Posted tagged ‘internship portfolio’

Q. My internship is wrapping up. Whom should I thank and how?

July 9, 2010

A. You’re right to start thinking about thanking people as your internship is coming to a close. You can never say “Thank you” too many times or to too many people. Here are a few points to ponder:

  1. Who to thank:  The first thank-you goes to your internship supervisor. Other people who might be on your thank-you list could include co-workers, department heads, volunteer staff, Human Resources, your Career Center counselor or staff members, and any individual who went beyond the call of duty in helping you. For example, the parking lot attendant who made sure you had a convenient parking space or the newsletter editor who interviewed you for a complimentary article in the company publication. You could consider writing a thank-you to the company president, mentioning how much you appreciated your supervisor’s excellent guidance. It’s a wise move to get your name in front of as many people as possible. And your supervisor will remember you kindly for putting in a good word for him/her.
  2. How to express thanks:  You have many options here, depending on the corporate culture and your own style. A hand-written note is always safe. Do choose simple note cards in white or pastel shades. Double check employee titles, so you don’t make any embarrassing errors in addressing the letters, which should always be sent to the office address. However, if you feel more comfortable producing your thank-you notes on a computer, select an informal type face and sign the letter with an ink pen. Use a good cotton or linen stock with matching envelopes rather than standard copy paper. To eliminate the possibility of jealousy, compose all your letters on the same stationery, so you won’t be showing favoritism.
  3. How not to express thanks:  An email thank-you might be fine to a friend for cooking a delicious dinner, but it’s not a professional statement. Please don’t buy cards with pre-printed thank-you messages inside and then just sign your name. It’s much more meaningful to write a personal message yourself, naming specific ways in which that person helped you. You may not have much time to write thank-you notes but do refrain from sending general thank-you letters addressed to “To Whom It May Concern,” or “Hi Everyone,” or “Hey Guys.”  Don’t wait too long to express thanks—try to finish your thank-you notes and distribute them by your last day, saving postage and ensuring that they reach the right person.
  4. Other ways to say thanks:  You could bring home-made cookies or pick up donuts or a special snack for your office mates on your last day. If your supervisor has been exceptional, you may want to offer to take him/her to lunch on your last day or after your internship ends as a way to stay in touch. If you wanted to do something special for your supervisor, you could buy him/her a book, a coffee mug from your school, or a small gift. However, keep the cost to a minimum.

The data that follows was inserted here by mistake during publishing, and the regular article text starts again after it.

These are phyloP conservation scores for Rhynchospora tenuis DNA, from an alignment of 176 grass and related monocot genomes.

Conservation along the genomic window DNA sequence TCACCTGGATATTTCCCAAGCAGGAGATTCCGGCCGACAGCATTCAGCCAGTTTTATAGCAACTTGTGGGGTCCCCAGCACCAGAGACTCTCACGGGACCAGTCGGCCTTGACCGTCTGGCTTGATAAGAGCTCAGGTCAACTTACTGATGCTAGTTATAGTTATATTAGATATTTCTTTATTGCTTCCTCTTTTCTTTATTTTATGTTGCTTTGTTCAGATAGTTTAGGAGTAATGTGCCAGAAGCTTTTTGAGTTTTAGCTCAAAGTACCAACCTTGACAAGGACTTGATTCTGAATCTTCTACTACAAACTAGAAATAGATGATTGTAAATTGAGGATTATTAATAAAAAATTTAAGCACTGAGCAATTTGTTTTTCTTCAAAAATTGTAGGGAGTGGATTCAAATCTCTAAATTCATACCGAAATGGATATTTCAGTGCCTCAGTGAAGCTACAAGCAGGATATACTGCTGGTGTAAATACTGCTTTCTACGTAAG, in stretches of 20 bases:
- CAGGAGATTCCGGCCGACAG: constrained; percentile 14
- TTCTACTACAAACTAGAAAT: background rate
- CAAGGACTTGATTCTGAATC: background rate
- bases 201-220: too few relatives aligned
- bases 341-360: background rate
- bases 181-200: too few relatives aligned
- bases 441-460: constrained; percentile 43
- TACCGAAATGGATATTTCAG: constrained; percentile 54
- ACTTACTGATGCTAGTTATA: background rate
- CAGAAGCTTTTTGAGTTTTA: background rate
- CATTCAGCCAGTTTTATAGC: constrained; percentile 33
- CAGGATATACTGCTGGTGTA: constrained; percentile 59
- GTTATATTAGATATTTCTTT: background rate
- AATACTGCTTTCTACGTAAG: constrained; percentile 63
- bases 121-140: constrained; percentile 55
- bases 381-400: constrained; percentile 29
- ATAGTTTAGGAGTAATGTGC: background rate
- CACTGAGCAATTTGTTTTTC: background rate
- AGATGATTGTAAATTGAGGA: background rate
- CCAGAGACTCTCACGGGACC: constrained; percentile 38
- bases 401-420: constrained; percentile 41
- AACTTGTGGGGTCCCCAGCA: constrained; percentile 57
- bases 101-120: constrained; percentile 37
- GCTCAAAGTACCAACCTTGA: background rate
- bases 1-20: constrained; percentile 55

Q. What takeaways should I have from my internship to show what I worked on?

July 6, 2010

A. Good for you for thinking ahead! You do need to collect examples of any project on which you worked in order to build your portfolio. Whether your major is marketing, finance, design, nursing, or whatever, you want do have a strong record of your accomplishments. Here are some tips on what to collect: 

  1. Documents:  These items can be reports, surveys, technical problems you helped solve, sales materials you helped write or design, or a press release or article about a special event. Your company may have also featured you as a new intern in an employee newsletter, so save several copies.
  2. Photos:  Graphic depiction of your efforts, showing you at your desk or with co-workers, is tangible evidence of your involvement. Make sure you document your presence at both work and social events. You may want to include informal photos of colleagues to illustrate the quality of people with whom you’ve worked.
  3. Company materials:  You can impress future internship or job supervisors by letting them know that you’ve worked with companies that accomplish their goals. You want to be associated with successful companies, demonstrating that you bring added value to your new internship or job.  Collect company annual reports, newsletters, brochures, press releases, etc. to demonstrate the high quality of the company with which you’ve interned.
  4. Correspondence:  Letters of reference or recommendation, thank-you notes from employees or final evaluation forms can go in your portfolio. Your Career Center or professors might also have relevant letters or correspondence that promote you as an outstanding student. If you’ve written an excellent paper on some aspect of your internship, which earned you a top grade, include that, too.
  5. Online exhibits:  If your internship included lots of online or IT work rather than paper assignments, you might want to develop a section listing websites, printing out materials, or even producing a DVD or CD to showcase your work.
  6. Presentation:  Consider asking the company for a professional folder or binder with the company name in which you can display the above items. If necessary, create labels and descriptions to expand on the materials. Be sure to make copies of all your items to protect against someone misplacing your portfolio or not returning it to you after an interview.

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